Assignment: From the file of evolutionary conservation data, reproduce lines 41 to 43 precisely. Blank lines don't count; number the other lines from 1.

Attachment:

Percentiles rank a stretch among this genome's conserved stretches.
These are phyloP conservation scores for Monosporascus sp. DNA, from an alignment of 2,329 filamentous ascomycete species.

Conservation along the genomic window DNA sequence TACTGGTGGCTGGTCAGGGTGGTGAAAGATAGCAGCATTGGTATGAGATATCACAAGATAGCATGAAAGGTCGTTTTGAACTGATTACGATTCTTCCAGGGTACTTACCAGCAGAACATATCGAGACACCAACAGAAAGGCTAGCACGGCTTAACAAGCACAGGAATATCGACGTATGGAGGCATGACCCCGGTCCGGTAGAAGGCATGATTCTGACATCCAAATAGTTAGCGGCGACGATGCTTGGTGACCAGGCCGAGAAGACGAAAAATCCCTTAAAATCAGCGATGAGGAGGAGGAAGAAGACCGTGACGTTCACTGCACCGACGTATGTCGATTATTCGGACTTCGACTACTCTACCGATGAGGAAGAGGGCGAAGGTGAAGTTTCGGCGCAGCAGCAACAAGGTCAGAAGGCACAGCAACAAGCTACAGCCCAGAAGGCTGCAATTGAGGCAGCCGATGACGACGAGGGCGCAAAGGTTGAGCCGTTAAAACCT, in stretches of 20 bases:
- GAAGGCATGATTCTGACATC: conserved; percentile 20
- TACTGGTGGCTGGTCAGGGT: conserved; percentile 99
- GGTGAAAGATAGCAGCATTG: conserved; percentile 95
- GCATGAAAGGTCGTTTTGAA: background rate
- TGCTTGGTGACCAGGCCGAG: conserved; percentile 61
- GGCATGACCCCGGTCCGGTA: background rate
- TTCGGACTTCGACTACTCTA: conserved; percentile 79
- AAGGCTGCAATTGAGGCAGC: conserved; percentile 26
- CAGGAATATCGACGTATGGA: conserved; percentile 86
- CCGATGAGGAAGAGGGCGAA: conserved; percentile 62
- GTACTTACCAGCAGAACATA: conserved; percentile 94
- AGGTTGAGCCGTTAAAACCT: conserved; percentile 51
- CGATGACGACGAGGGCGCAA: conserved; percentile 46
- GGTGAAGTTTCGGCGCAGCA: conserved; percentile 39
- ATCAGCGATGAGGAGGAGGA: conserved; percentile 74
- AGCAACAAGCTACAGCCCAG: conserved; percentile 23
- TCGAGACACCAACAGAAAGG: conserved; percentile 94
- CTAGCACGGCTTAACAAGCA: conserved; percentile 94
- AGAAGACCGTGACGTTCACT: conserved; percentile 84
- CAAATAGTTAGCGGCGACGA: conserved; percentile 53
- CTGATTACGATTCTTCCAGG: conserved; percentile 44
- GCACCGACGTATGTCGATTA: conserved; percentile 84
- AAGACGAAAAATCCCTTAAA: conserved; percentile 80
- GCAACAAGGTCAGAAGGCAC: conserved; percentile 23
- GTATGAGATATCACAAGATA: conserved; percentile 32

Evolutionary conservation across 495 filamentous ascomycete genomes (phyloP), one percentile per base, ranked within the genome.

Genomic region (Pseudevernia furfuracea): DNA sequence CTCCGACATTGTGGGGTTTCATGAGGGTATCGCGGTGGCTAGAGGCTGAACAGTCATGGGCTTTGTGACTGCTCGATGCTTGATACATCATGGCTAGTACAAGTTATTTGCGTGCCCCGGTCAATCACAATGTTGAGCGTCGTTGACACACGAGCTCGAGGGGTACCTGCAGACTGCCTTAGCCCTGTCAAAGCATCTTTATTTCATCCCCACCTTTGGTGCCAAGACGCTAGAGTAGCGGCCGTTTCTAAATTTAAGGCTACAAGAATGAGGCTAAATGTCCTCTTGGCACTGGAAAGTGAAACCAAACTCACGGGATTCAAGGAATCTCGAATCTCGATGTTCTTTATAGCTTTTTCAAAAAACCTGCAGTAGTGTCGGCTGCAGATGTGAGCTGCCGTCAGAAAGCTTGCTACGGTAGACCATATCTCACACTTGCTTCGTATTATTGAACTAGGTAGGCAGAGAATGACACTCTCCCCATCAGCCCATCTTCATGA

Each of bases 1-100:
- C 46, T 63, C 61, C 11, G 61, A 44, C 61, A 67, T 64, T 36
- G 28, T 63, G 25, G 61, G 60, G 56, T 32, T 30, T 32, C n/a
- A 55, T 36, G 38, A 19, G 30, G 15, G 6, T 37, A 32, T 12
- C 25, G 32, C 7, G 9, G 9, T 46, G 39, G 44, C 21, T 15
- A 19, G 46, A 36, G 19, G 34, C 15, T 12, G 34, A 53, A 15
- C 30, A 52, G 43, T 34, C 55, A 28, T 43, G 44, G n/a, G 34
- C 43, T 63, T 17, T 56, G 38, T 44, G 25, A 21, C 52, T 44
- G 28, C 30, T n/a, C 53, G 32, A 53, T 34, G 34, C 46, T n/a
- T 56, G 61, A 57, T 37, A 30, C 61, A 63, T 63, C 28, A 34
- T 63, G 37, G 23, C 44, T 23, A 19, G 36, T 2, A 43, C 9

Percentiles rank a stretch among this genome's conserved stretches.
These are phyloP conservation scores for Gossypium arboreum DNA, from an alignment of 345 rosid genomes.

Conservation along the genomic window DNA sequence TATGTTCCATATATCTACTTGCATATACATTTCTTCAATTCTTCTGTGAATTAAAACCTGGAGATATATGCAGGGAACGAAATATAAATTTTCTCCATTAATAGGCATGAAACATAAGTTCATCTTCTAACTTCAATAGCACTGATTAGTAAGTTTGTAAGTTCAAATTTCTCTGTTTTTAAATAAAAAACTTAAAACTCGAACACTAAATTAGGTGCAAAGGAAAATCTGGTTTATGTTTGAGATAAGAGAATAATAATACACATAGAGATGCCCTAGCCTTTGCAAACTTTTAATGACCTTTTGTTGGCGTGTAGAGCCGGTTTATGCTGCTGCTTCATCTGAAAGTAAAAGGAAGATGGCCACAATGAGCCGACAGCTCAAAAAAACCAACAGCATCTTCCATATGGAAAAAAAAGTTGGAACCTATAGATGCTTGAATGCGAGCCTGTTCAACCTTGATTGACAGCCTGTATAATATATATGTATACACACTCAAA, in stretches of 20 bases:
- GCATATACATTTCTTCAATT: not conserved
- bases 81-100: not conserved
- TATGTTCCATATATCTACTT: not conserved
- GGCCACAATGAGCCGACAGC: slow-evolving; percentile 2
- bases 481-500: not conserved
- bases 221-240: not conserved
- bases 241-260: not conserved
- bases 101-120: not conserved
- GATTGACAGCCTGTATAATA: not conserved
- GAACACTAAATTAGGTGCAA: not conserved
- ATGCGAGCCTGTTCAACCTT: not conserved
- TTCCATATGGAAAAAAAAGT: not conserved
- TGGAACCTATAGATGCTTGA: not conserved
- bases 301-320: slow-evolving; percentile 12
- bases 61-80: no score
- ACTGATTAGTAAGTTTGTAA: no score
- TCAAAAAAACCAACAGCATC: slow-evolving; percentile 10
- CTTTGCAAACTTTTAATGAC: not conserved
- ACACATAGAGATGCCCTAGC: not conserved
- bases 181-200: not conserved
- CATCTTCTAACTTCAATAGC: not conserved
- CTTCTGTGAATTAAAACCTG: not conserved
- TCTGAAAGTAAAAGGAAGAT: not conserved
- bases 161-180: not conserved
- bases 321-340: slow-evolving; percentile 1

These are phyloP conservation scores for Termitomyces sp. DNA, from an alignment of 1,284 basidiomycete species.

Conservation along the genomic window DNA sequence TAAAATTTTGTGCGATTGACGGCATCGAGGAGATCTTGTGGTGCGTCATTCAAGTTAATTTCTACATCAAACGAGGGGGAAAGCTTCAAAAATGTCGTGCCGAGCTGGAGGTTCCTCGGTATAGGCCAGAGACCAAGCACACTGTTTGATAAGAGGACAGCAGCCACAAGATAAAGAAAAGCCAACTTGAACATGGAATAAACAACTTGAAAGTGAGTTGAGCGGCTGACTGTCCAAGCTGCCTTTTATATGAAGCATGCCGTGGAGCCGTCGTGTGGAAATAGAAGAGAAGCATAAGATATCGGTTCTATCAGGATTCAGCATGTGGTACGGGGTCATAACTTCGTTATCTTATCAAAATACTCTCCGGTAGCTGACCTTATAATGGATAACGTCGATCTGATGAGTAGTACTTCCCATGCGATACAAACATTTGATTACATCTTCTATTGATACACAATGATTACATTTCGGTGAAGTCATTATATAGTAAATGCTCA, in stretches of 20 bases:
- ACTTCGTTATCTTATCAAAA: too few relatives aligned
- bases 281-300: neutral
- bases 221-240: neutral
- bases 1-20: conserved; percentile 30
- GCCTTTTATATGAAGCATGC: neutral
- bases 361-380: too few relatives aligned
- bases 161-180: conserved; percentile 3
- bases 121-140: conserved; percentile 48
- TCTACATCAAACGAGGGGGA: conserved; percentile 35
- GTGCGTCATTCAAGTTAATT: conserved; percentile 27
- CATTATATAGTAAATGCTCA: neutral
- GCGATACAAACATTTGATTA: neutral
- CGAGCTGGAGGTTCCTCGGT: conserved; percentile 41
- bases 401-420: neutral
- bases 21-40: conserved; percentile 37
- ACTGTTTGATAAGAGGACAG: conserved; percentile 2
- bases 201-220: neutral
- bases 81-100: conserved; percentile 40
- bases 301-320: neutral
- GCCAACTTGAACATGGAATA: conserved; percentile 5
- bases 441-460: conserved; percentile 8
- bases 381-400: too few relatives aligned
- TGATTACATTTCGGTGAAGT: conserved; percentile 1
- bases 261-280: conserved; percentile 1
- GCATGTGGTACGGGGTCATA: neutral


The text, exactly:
- T 63, G 37, G 23, C 44, T 23, A 19, G 36, T 2, A 43, C 9

Percentiles rank a stretch among this genome's conserved stretches.
These are phyloP conservation scores for Gossypium arboreum DNA, from an alignment of 345 rosid genomes.